A unique watch signed Laurent Ferrier and URWERK For Only Watch 2017
By Libby Austin
July 2017 – It’s neither a Laurent Ferrier watch nor an URWERK, yet the signatures of both firms appear on its back. The existence of this unexpected watch defies logic because it is the joint effort of two watchmaking companies that couldn’t be more different. Each bases its identity on the opposite ends of watchmaking’s stylistic spectrum. On one side, the expression of time-honoured traditions; on the other, an anarchic effort to overturn conventions. Laurent Ferrier and URWERK have created a piece of work that is unique, for only one-of-a-kind watches qualify to be sold at the Only Watch auction in aid of the battle against Duchenne muscular dystrophy.
This remarkable watch also offers a unique opportunity to witness two independent brands working together to produce a watch for the Only Watch 2017 sale. Laurent Ferrier has forged an enviable reputation as master of the definitive watch in the classic style. URWERK, on the other hand, has spent the last 20 years challenging the watchmaking world with its bold originality. The result of this extraordinary association is in front of your eyes.
Let’s deal with the case first. You can well imagine the perfect, almost aerodynamic, curves coming to life in the confident strokes of Laurent Ferrier’s pencil. “It’s a cleanly cut watch. My friends know my love of cars, a predilection expressed in this watch. This new creation is like streamlined coachwork, fluid and without any affront to the eye,” he explains. Such a design demanded a special material. “For that we turned to the Cendres+Métaux company in Biel.” The case was shaped from an exclusive alloy called ARPAL+, specifically developed for this unique watch. ARPAL+ consists of 75% precious metals and resists wear and scratches better than white gold or steel. Its colour never fades, nor does it oxidise. This alloy was first developed for the electronics industry where it is much appreciated for its strength and because it is easily worked.
The polished case of the Only Watch by Laurent Ferrier and URWERK is what first catches the eye. It reflects light like no other and seems to sparkle. In contrast, URWERK’s movement was created with every restraint. Unlike the case, it is almost self-effacingly colourless. The four hours satellites are in a matt pearly grey with diamond-polished outlines while the hours and minutes markers are painted in white SuperLuminova. “We undertook this project with the greatest respect for each other’s work” Felix Baumgartner declares. “We held a great number of operational meetings, setting up a dialogue and developing a friendship that is apparent in the final result. We were aiming for subtlety rather than performance” he adds.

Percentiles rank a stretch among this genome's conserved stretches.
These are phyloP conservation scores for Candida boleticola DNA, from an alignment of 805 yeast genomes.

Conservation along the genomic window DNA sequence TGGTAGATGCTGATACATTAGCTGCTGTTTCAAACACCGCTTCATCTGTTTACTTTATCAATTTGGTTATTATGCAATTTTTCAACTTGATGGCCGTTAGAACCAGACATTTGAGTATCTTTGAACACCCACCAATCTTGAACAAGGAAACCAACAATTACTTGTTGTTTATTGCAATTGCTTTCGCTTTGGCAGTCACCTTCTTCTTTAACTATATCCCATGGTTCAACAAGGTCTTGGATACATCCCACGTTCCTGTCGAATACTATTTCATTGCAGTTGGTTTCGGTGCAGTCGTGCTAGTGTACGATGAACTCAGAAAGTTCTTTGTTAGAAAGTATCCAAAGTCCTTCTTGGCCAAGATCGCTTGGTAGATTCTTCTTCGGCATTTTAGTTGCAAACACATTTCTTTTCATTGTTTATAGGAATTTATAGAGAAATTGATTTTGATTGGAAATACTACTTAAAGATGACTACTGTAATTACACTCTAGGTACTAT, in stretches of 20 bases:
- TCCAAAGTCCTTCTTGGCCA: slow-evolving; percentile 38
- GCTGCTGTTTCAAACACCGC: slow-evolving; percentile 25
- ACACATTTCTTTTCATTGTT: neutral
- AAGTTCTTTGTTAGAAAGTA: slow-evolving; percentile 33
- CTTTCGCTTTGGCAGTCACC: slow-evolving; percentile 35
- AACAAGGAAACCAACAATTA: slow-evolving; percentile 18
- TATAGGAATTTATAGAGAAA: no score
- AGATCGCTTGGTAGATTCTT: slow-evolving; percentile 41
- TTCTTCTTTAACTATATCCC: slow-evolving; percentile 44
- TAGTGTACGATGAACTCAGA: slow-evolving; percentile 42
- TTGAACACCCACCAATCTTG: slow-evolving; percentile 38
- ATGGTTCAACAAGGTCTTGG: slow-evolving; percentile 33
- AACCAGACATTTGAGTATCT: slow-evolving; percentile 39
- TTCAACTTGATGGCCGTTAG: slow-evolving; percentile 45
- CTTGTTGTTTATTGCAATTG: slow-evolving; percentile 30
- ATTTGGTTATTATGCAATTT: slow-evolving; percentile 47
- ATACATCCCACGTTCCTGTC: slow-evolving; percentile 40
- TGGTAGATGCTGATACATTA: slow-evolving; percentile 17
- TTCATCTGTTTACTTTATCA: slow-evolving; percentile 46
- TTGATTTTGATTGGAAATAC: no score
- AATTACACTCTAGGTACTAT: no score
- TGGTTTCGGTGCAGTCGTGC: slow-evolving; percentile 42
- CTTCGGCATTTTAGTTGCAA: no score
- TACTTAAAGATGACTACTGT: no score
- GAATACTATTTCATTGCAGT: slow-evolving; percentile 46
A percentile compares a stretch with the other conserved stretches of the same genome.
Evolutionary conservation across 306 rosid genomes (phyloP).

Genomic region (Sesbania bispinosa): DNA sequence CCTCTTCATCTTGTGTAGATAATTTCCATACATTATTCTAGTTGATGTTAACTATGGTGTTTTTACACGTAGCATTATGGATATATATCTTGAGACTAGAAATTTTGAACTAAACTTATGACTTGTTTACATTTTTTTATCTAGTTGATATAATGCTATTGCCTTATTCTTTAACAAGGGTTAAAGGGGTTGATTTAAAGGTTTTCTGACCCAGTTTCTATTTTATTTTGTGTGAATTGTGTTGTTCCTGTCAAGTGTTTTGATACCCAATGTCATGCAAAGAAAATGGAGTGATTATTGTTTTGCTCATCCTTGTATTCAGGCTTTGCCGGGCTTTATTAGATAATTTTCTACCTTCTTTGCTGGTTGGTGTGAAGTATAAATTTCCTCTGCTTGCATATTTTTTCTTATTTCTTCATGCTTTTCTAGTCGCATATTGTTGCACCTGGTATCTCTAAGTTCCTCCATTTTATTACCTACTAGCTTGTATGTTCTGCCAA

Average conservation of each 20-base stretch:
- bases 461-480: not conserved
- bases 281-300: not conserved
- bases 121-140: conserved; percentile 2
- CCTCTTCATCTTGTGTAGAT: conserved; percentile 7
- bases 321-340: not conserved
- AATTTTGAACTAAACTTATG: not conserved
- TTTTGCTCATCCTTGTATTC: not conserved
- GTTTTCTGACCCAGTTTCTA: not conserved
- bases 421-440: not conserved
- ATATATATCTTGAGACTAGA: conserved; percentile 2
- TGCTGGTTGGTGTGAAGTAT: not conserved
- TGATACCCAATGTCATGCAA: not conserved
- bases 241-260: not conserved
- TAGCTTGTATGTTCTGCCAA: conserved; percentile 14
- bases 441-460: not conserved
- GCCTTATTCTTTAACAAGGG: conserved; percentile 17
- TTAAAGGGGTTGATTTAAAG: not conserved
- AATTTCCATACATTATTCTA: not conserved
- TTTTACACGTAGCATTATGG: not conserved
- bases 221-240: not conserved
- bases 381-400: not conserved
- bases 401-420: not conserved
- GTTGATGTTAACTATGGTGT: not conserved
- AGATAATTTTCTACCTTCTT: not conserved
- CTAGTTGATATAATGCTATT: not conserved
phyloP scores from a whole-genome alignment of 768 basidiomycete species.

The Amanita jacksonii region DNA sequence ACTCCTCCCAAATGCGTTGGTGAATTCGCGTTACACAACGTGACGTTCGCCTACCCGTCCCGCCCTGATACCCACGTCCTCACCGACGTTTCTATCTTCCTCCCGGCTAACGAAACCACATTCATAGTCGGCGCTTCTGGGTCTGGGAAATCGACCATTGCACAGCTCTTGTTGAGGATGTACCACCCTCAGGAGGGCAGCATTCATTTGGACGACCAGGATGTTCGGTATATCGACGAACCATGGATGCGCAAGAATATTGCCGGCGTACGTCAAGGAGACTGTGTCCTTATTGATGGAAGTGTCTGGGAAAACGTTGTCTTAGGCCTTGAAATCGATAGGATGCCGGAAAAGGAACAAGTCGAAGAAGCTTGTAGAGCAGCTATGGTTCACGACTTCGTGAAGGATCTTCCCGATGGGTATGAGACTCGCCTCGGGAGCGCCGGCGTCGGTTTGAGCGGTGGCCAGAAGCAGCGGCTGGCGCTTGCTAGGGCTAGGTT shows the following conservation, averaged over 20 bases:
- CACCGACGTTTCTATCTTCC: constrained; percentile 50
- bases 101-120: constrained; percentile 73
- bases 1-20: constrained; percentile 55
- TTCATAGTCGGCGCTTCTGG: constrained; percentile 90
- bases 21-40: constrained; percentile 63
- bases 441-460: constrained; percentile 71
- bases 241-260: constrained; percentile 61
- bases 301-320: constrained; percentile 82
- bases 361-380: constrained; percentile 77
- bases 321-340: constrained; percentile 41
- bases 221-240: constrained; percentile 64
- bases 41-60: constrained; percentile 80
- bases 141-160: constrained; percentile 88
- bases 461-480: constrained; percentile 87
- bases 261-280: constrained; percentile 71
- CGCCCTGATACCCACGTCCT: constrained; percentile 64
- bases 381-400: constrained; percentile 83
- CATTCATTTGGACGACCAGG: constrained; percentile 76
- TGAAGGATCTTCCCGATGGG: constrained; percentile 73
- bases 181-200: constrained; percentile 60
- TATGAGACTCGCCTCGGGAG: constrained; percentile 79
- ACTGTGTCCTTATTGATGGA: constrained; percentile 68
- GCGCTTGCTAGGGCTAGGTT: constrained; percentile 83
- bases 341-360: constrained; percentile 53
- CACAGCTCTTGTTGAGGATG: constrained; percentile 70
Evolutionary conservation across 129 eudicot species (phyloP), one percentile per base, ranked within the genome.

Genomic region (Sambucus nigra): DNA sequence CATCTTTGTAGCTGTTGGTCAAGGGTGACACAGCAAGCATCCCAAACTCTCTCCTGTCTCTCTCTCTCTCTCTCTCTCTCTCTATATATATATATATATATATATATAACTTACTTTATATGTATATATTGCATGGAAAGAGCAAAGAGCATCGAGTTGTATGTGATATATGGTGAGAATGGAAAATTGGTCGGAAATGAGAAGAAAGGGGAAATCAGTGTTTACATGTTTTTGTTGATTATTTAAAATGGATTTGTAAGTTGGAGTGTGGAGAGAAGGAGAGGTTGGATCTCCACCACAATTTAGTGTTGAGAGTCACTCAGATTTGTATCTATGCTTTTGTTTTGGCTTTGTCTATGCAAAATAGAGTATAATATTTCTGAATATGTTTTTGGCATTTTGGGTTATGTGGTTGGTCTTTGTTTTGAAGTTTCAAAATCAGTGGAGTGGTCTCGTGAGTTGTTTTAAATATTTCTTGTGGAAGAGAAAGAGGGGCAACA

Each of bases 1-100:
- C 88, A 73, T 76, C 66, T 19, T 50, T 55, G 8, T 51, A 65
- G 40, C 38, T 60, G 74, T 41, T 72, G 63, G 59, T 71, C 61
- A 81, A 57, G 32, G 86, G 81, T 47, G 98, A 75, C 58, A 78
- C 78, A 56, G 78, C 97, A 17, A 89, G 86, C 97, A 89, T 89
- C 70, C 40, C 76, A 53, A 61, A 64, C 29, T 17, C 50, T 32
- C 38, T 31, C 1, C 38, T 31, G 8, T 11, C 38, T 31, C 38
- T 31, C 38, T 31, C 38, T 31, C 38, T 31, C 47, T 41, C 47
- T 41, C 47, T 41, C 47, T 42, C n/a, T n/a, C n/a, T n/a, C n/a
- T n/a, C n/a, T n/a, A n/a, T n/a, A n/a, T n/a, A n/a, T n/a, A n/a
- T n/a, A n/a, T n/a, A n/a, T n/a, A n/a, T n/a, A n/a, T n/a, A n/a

The time is shown by four satellites, each bearing three hours numerals, which successively sweep past the track of minutes. This original and intuitive way of telling the time is aided by a cover in polyetheretherketone, a thermoplastic known as PEEK, which hides the satellites that are not engaged in indicating the time. The satellites turn on a hidden carrousel, at the heart of the successive passage of the hours. It’s no easy job to engineer the smooth and silent revolutions of a module that weighs 500 times as much as a conventional set of hands.
Martin Frei has the final word on this remarkable venture: “Throughout the undertaking we complemented one another perfectly, sending the ball back and forth. For example, the cabochon winding crown recalls the stripes of our satellite hours. There are many subtle ways in which we refer to each other’s stylistic codes. While URWERK has opted for discretion, Laurent Ferrier has raised the tone. The result is perfect equilibrium.”